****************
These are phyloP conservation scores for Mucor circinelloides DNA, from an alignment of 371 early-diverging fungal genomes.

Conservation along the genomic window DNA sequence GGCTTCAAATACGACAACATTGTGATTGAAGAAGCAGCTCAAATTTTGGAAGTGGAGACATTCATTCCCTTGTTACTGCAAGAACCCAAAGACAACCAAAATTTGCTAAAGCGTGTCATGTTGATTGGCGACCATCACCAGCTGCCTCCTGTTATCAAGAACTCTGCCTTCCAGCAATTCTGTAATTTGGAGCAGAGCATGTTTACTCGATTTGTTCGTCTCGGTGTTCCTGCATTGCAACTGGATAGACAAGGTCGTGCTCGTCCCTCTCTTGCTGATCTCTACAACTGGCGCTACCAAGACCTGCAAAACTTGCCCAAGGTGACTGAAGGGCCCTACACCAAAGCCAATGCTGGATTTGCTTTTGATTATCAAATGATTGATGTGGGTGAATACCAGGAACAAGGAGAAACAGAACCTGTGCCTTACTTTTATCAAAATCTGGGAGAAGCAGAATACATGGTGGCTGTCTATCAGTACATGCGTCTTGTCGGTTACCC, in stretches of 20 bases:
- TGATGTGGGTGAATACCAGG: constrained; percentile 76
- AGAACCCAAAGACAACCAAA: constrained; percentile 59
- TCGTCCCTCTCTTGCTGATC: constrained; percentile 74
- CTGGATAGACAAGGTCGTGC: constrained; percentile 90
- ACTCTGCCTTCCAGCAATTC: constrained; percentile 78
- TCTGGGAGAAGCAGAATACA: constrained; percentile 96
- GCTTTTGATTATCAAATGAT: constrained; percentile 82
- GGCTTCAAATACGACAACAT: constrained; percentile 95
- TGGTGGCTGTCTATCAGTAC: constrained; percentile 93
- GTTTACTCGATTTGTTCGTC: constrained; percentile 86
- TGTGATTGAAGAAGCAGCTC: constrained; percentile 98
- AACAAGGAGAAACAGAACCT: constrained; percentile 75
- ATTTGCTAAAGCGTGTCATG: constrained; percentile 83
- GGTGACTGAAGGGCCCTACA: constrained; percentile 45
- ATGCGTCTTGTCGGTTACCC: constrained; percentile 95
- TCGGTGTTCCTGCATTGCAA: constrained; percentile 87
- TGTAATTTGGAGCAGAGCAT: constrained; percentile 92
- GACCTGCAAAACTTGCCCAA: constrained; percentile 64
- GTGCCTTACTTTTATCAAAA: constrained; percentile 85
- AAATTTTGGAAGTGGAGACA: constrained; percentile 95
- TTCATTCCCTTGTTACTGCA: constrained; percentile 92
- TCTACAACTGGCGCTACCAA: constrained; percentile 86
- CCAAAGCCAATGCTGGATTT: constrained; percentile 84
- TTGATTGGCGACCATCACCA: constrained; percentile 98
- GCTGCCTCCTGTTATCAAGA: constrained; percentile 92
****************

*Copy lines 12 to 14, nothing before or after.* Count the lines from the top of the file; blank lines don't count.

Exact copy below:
- GTTTACTCGATTTGTTCGTC: constrained; percentile 86
- TGTGATTGAAGAAGCAGCTC: constrained; percentile 98
- AACAAGGAGAAACAGAACCT: constrained; percentile 75